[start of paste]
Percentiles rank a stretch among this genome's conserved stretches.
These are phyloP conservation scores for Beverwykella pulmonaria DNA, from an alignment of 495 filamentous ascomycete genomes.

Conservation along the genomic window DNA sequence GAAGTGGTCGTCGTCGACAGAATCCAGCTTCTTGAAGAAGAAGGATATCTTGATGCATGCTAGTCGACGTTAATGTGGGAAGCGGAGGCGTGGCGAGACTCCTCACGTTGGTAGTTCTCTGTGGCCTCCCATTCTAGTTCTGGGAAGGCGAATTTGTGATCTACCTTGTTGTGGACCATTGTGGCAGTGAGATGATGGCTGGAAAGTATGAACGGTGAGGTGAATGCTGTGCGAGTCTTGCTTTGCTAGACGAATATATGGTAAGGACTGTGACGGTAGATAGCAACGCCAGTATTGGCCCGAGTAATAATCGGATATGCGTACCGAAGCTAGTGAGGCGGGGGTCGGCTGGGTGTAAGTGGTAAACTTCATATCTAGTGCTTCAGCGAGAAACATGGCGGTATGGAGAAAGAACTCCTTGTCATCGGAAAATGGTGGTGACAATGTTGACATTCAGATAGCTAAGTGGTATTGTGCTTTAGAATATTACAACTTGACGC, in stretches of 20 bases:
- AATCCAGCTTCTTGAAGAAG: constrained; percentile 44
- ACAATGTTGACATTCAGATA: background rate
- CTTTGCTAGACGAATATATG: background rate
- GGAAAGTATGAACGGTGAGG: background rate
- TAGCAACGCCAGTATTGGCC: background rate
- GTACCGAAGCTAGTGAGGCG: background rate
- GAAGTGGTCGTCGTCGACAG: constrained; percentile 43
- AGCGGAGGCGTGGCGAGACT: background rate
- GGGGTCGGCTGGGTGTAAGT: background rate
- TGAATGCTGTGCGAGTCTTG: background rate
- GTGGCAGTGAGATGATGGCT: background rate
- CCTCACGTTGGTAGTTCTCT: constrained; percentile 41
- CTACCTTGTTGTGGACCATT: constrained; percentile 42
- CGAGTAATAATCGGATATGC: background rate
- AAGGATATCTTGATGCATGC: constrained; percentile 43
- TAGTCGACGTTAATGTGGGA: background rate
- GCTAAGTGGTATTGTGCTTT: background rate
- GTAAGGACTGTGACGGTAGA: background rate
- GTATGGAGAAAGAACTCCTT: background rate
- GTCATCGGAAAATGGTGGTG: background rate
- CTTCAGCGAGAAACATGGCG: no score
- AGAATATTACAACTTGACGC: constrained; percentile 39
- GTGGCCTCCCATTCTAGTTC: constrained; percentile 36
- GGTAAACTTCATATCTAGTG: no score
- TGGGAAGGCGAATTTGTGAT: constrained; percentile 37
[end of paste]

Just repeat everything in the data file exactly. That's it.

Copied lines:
Percentiles rank a stretch among this genome's conserved stretches.
These are phyloP conservation scores for Beverwykella pulmonaria DNA, from an alignment of 495 filamentous ascomycete genomes.

Conservation along the genomic window DNA sequence GAAGTGGTCGTCGTCGACAGAATCCAGCTTCTTGAAGAAGAAGGATATCTTGATGCATGCTAGTCGACGTTAATGTGGGAAGCGGAGGCGTGGCGAGACTCCTCACGTTGGTAGTTCTCTGTGGCCTCCCATTCTAGTTCTGGGAAGGCGAATTTGTGATCTACCTTGTTGTGGACCATTGTGGCAGTGAGATGATGGCTGGAAAGTATGAACGGTGAGGTGAATGCTGTGCGAGTCTTGCTTTGCTAGACGAATATATGGTAAGGACTGTGACGGTAGATAGCAACGCCAGTATTGGCCCGAGTAATAATCGGATATGCGTACCGAAGCTAGTGAGGCGGGGGTCGGCTGGGTGTAAGTGGTAAACTTCATATCTAGTGCTTCAGCGAGAAACATGGCGGTATGGAGAAAGAACTCCTTGTCATCGGAAAATGGTGGTGACAATGTTGACATTCAGATAGCTAAGTGGTATTGTGCTTTAGAATATTACAACTTGACGC, in stretches of 20 bases:
- AATCCAGCTTCTTGAAGAAG: constrained; percentile 44
- ACAATGTTGACATTCAGATA: background rate
- CTTTGCTAGACGAATATATG: background rate
- GGAAAGTATGAACGGTGAGG: background rate
- TAGCAACGCCAGTATTGGCC: background rate
- GTACCGAAGCTAGTGAGGCG: background rate
- GAAGTGGTCGTCGTCGACAG: constrained; percentile 43
- AGCGGAGGCGTGGCGAGACT: background rate
- GGGGTCGGCTGGGTGTAAGT: background rate
- TGAATGCTGTGCGAGTCTTG: background rate
- GTGGCAGTGAGATGATGGCT: background rate
- CCTCACGTTGGTAGTTCTCT: constrained; percentile 41
- CTACCTTGTTGTGGACCATT: constrained; percentile 42
- CGAGTAATAATCGGATATGC: background rate
- AAGGATATCTTGATGCATGC: constrained; percentile 43
- TAGTCGACGTTAATGTGGGA: background rate
- GCTAAGTGGTATTGTGCTTT: background rate
- GTAAGGACTGTGACGGTAGA: background rate
- GTATGGAGAAAGAACTCCTT: background rate
- GTCATCGGAAAATGGTGGTG: background rate
- CTTCAGCGAGAAACATGGCG: no score
- AGAATATTACAACTTGACGC: constrained; percentile 39
- GTGGCCTCCCATTCTAGTTC: constrained; percentile 36
- GGTAAACTTCATATCTAGTG: no score
- TGGGAAGGCGAATTTGTGAT: constrained; percentile 37